If the time away from touring worried anyone, you can’t tell from the response to Lee Ann Womack’s first real shows since the release of her Grammy-nominated The Way I’m Livin’. After topping critics lists, including Esquire’s Top 10 Albums of 2014, the East Texan has wowed the British press as part of the CMA’s C2C Festival and watched her two snowed out Nashville City Winery shows turn into three on April 6, 7 and 8.
With her May 7 date at Dallas’ Kessler Theater also selling out upon the tickets being put on sale, Womack is making it a double! Working with the venue to add a show on May 6, the woman who begins an East Coast run April 18 at Ridgefield, CT’s Ridgefield Playhouse couldn’t be happier.
“I’ve been dying to take this new music out to the fans – and the people who love this music,” Womack says. “It’s been so long, and you want to do it right. Finding great listening rooms, finding places where it’s about the music just thrills me. That the response in Texas is so strong? That fires me up! I’m so glad that the Kessler folks were able to make the night before happen.”
Certainly the British press, notoriously opinionated about their kind of country, couldn’t have been more celebratory following the 6-time Country Music Association Award winner’s appearance at the C2C Festival’s O2 Arena show. The woman The Guardian called a “Nashville legend” was singled out as “a magnetic presence who has a pealing, sad voice and the fervor of a street preacher. She effortlessly switches from the quotidian to the mystic; indeed, real-life circumstances – ‘solitary thinkin’ and ‘lonesome drinkin’, as she puts it – seem to necessitate her encounters with the devil and God.”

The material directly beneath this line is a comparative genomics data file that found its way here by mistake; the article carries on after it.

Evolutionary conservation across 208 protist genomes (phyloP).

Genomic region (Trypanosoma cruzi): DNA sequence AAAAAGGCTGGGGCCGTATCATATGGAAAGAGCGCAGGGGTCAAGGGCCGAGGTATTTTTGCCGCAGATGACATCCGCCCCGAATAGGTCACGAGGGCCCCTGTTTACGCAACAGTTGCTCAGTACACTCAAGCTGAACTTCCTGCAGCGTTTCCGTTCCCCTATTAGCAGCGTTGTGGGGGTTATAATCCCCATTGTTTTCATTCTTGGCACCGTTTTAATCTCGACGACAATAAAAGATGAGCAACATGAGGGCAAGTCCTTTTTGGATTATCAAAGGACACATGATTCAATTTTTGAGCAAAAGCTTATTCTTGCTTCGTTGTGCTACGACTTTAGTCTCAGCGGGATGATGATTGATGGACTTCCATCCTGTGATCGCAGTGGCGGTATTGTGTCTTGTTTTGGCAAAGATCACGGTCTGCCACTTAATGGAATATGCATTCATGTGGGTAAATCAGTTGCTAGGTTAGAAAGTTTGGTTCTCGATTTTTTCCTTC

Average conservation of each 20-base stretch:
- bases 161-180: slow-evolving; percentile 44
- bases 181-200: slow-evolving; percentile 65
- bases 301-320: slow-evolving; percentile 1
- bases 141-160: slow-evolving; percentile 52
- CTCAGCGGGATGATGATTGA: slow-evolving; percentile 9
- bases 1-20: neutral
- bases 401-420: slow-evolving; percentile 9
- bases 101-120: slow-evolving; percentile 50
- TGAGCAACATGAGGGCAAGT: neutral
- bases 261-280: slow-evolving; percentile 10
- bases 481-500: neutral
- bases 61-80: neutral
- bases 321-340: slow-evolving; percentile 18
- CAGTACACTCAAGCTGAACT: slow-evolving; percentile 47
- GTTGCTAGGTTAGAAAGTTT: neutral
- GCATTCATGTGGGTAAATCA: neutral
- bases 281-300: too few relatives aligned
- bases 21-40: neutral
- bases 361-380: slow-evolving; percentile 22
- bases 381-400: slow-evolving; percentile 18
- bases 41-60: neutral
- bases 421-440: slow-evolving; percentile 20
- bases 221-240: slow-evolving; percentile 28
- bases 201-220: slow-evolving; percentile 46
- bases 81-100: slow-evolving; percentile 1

The Guardian also notes. “Womack, with her bleak, beautiful songs that circle around themes of alcoholism, religion and self-loathing, has positioned herself firmly on the traditionalist side of the divide,” while The Times offered, “Lee Ann Womack spun a set of pure gold from a succession of songs that summed up the human condition in a way that only a good country music narrative can… With her tumbling blond hair and a strong, aching soprano, Womack had something of Dolly Parton’s mixture of humour, sincerity and guile as she reminisced with a wry smile about a time that was Twenty Years and Two Husbands Ago.”
“The fans have been terrific over here,” Womack says. “In Dublin (also at the C2C Festival), they sang back to us. As someone who wants their music to hold people’s lives, that’s the greatest gift you can have. And I can’t wait to come back to the States and play all this music for the people back home. Knowing they’re responding to these shows in the listening rooms, which is different, tells me we’re going in the right direction.”
Having just announced the release of a vinyl-only 3 song EP Trouble In Mind – recorded with iconic guitarist Richard Bennett (Mark Knopfler, Emmylou Harris, Steve Earle) – for Record Store Day April 18, the Grammy-winning vocalist is gearing up for a big spring. In addition to the triple play at Nashville’s City Winery, Womack has a string of spring dates to bring her to fans of roots music along the Eastern seaboard.
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